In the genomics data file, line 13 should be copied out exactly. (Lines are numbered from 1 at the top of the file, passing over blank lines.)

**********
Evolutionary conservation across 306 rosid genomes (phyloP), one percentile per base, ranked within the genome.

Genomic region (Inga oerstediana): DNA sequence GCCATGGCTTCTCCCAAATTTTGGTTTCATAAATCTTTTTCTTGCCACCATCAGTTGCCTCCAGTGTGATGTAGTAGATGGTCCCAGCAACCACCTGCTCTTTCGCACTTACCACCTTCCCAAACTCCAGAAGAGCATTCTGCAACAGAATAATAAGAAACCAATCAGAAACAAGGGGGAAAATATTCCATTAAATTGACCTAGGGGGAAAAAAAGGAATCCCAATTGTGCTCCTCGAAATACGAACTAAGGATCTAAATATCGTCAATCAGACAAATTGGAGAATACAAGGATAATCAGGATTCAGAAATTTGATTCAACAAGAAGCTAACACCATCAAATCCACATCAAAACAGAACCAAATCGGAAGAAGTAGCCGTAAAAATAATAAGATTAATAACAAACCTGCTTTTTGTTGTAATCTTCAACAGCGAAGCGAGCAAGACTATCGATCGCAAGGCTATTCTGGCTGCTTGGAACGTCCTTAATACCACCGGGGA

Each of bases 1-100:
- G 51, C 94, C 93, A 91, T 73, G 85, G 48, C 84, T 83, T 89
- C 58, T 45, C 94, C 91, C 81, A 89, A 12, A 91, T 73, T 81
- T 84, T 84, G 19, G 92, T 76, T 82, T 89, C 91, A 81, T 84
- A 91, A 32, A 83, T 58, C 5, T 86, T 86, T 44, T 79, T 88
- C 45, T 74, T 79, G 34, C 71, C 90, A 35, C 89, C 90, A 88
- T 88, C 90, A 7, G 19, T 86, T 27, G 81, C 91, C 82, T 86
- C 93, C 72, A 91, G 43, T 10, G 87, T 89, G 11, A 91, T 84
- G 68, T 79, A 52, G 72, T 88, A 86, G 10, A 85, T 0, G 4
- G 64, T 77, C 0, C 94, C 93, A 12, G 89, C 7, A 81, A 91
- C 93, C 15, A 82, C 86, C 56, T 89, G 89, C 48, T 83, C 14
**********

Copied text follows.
- C 93, C 15, A 82, C 86, C 56, T 89, G 89, C 48, T 83, C 14